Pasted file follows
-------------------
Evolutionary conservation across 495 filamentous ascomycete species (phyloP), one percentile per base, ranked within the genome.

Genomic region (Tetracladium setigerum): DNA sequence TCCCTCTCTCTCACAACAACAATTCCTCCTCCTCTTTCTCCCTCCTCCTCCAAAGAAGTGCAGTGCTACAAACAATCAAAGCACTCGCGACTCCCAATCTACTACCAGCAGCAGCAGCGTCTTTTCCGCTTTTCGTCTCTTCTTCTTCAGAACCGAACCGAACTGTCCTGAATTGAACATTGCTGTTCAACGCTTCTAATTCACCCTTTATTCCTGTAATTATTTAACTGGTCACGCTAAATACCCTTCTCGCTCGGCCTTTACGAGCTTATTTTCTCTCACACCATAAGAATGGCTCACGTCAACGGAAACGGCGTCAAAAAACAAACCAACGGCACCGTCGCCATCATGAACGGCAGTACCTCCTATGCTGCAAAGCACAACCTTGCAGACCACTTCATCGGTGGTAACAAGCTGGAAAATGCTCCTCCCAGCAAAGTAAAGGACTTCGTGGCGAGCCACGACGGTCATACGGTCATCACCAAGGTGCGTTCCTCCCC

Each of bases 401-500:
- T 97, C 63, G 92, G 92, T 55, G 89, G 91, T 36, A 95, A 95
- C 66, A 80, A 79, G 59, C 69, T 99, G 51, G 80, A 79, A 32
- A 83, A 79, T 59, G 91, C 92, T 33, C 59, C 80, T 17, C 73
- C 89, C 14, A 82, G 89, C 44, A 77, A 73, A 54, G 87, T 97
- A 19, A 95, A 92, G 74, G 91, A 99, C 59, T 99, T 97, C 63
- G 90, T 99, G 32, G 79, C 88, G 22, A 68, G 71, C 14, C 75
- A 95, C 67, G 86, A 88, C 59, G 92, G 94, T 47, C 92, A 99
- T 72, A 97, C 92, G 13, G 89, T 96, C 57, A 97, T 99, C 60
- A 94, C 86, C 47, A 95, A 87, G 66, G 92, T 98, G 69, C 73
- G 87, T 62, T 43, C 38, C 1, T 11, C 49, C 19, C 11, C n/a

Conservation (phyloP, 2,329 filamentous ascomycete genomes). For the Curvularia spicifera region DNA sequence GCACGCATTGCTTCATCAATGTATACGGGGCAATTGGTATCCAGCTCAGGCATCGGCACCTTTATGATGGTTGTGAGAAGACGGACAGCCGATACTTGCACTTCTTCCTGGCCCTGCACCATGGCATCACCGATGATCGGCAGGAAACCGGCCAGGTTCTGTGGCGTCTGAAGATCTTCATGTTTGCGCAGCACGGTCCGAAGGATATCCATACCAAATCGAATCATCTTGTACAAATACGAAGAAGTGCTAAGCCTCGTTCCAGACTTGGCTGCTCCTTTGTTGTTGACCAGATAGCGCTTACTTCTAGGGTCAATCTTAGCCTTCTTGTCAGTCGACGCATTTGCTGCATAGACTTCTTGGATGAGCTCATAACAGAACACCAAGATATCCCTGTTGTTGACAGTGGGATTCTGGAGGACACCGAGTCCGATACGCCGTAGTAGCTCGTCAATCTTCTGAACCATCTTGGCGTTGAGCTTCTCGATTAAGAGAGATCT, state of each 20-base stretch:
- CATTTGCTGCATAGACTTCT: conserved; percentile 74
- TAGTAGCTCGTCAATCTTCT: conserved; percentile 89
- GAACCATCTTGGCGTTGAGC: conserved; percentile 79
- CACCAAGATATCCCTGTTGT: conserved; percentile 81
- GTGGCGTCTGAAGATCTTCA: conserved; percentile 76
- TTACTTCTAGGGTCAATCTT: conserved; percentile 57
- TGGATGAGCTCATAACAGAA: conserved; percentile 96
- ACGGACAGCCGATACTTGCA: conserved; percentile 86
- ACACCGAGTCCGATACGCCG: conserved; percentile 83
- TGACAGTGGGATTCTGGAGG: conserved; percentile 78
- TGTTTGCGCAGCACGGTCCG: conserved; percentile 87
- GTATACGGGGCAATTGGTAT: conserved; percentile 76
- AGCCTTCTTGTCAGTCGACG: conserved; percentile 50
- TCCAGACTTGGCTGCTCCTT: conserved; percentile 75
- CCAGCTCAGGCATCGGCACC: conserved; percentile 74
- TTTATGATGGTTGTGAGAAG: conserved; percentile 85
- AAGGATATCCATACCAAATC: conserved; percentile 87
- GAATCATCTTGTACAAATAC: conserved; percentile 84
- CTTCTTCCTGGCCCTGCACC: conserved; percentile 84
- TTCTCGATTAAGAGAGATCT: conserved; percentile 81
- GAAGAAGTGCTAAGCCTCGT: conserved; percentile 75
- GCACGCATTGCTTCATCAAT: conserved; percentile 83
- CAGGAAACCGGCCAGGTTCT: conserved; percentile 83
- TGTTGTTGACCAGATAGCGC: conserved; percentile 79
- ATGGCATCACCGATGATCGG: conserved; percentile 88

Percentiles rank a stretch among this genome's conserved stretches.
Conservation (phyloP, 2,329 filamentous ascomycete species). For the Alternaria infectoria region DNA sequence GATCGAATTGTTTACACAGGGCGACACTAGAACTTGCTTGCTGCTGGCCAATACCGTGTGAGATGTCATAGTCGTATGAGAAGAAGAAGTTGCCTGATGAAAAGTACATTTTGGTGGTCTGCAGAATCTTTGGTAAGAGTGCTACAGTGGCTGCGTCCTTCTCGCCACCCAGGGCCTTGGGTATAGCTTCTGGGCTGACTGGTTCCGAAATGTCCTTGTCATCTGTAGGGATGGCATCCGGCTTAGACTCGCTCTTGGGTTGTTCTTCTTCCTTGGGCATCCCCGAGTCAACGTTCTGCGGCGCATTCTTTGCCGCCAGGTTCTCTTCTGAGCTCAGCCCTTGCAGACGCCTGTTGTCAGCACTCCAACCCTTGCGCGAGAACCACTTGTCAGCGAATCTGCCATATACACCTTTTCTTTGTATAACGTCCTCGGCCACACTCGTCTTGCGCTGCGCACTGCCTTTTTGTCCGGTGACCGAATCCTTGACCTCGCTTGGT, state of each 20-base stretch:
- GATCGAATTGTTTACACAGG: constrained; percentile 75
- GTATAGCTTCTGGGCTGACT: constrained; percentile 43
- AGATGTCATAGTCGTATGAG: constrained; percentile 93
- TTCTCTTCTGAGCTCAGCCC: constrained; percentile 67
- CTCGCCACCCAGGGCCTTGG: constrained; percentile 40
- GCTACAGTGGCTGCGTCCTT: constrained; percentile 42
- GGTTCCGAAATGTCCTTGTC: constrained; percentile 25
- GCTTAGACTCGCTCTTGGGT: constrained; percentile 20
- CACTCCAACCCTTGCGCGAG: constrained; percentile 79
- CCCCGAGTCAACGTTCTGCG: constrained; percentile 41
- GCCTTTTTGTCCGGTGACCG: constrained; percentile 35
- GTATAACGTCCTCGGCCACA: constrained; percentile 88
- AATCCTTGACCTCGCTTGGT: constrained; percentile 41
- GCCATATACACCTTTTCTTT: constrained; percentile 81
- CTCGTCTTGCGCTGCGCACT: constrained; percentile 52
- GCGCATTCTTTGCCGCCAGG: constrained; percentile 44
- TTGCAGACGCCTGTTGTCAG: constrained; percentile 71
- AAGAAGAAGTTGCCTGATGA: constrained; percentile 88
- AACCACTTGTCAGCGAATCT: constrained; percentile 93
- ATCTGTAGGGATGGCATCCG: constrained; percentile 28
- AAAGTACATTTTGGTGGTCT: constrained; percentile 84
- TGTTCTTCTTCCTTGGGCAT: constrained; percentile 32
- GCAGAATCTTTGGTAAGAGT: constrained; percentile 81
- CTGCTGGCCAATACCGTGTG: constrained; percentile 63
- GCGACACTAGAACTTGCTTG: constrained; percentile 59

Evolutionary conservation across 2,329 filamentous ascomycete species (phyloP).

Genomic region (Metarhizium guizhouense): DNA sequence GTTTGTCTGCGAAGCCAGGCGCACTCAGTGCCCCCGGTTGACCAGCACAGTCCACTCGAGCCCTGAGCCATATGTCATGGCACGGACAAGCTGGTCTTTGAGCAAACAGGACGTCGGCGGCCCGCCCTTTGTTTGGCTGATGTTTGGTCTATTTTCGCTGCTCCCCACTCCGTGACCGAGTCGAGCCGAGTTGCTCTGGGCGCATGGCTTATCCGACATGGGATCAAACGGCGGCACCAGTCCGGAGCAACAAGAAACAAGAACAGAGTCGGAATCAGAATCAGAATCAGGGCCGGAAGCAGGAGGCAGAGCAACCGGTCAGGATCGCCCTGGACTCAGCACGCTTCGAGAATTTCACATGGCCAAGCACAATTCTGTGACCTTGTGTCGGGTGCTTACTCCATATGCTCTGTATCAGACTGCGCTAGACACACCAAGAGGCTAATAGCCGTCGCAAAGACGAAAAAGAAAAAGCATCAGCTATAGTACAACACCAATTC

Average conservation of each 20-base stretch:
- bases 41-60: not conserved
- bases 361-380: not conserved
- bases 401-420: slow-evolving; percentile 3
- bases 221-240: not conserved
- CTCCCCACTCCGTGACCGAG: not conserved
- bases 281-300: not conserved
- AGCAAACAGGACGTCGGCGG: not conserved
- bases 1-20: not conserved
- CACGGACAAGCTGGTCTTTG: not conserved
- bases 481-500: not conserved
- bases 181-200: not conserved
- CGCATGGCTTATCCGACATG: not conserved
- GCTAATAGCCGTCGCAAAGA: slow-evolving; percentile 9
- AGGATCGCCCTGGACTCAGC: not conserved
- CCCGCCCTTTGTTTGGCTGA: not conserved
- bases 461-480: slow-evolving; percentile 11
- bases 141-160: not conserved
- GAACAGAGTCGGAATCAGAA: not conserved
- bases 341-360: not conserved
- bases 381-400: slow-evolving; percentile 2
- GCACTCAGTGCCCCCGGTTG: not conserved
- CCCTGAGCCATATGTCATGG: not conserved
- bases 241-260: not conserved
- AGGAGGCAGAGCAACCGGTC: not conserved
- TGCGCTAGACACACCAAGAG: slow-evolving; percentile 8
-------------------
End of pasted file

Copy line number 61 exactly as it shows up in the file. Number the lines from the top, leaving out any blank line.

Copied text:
- ATCTGTAGGGATGGCATCCG: constrained; percentile 28